Monday, September 27, 2010

Tram lines

This week we have a mini-series about Brisbane's public transport, starting with trams.
(Photo: State Library of Queensland and John Oxley Library; #BCC_B54-29538)
(Photo: Courtesy flickr; lindsaybridge)

Trams were discontinued in Brisbane in 1969. The top photo above, taken in 1966, shows the terminus at Belmont, and the colour one below it shows two trams at the same terminus in 1963. These days, if you want to see any of Brisbane's tram memorabilia, you need to go to the Brisbane Tramway Museum at Ferny Grove.
(Photo: Courtesy DERM)

Or you can visit Old Cleveland Rd at Carina (above), not too far from the site of the top picture, where you can still see actual tram lines in situ. Just looking at them gives a feeling of nostalgia. As my dad used to say to me: "No flies on you, son ... but you can see where they've been!" Here they were laid in the middle of a quite wide road, and there was still room for two lanes of traffic in each direction. Below is a photo of that section of track with a tram on it.(Photo: Courtesy flickr; lindsaybridge) 
This type of layout, properly planned to integrate with traffic, would have enabled trams to continue in service in Brisbane. Oh well!

Click here for a Google Map.

tff

Next:
Fire!

9 comments:

  1. Buses use petrol, they dominate the roads and endanger other cars, they are smelly and noisy, and they are not kind to strap hanging passengers. Trams run on electricity, they don't interfere with other cars, they are quiet and are more comfortable to travel in.

    If Brisbane already had all its tram infrastructure in place, why did the city scrap its trams??? Bring back the trams, I say.

    ReplyDelete
  2. Indeed!

    There will be more on this topic this week!

    ReplyDelete
  3. Truly was a great tragedy when Jones and his gang scrapped the trams and left a legacy of traffic congestion and a mish mash of roads and poor transport, now they put in busways at huge cost to the tax payer when they had a far superior system in 1968. The busways should be converted to light rail and trams returned where possible.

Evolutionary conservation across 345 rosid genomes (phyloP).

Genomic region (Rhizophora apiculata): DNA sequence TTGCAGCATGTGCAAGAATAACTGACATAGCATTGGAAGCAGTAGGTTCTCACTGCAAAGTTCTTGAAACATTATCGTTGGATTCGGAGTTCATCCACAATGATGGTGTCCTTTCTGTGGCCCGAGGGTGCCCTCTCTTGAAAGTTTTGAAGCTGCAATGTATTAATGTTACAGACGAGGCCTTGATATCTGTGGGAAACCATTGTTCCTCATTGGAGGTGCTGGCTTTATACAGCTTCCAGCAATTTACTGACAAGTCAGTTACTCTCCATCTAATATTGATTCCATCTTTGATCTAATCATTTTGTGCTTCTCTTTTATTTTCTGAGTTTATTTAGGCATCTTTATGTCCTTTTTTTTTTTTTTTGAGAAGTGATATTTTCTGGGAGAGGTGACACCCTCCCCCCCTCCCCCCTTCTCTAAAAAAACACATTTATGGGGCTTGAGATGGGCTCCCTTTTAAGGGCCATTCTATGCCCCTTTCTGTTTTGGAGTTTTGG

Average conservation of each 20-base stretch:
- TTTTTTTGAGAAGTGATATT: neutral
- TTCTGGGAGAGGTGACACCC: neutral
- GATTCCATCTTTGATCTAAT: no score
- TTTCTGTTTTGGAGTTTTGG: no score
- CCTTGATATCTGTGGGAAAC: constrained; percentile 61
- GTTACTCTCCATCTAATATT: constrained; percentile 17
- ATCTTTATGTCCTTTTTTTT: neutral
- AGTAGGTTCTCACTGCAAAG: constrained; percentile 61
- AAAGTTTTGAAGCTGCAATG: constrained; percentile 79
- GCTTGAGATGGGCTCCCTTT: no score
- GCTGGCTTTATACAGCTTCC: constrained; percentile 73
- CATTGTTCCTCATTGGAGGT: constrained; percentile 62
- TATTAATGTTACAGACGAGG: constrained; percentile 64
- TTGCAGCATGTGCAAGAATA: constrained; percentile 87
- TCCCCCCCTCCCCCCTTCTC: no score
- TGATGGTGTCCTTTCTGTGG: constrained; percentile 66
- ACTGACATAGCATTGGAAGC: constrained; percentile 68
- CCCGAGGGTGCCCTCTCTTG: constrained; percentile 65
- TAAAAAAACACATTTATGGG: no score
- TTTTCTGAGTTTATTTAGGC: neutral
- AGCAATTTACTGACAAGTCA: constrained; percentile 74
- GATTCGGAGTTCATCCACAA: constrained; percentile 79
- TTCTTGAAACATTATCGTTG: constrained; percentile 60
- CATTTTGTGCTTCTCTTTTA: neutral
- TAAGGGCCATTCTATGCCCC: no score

Greg

    ReplyDelete
    Replies
    1. I agree Greg. The recently constructed Busways should be converted to Light Rail, ( Trams ) to serve the growing City.
      We did have a well run and serving Tramway system which could have been upgraded over the years to serve the needs of the City and suburbs. Jones and his henchmen had other motives. I never forgave him for robbing the people of Brisbane of their Trams.

      Delete
  4. It's like St George Rd in Melbourne! :^)

    d

    ReplyDelete
  5. I agree that light rail should be on the busways but can anyone tell me a road that is wide enough to accomodate the trams plus todays traffic?
    Trams in Brisbane evolved in an era when people lived close to the city and a car in the garage was a rarity.I have a 1967 Referdex that shows the tram lines and let's face it,they didn't exactly come to your front door unless you were on a "main road".My memory of them was water pouring into them in rainy weather and my grandmother slipping and falling on the rails as we alighted.As for the Jones Gang quip,are you aware of the Paddington Fire and really,if you are that nostalgic,bring back the backyard dunny.Maybe the sight of the dunnyman running past your kitchen window at breakfast time with a full one sloshing will satisfy you.

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  6. to @whokilledkennyband.... More than one person has suggested the demise of the Paddington depot was just a little too convenient, and suited the demise of the trams. Even the politicians of the day subsequently admitted it helped their anti-tram cause. The more repentent of them even admitted the tram removal was a grand mistake. As for door to door, the buses in just about every ex-tram city have had a nasty habit of just retracing and replacing the tram routes, so they might as well have stuck with trams. These days, one tram can carry the equivalent of 4-5 buses. The recently constructed busways would be much better with trams, and at least they could have built them with the tracks already embedded making a future change to trams very much easier, less time consuming, and cheaper.

    ReplyDelete
  7. The LightRail in Brisbane needs to be in place to replace the buses in the city of Brisbane and the Brisbane city council needs to wake up, look outside the window and say " we need to replace the buses and upgrade to a LightRail " Sydney had there LightRails since 1997 and Brisbane needs to wake up and change our city with Upgraded LightRails.

    ReplyDelete
    Replies
    1. I would welcome light rail, but I don't think that it could completely replace buses.

      Brisbane is too diverse and wide-spread for light rail to reach every area.

      The trick would be for the three levels of government to thrash out an integrated plan for light rail, bus and heavy rail routes.

      Of course, with the political differences to be overcome for that to happen, I don't expect to see it in my lifetime.

      Delete

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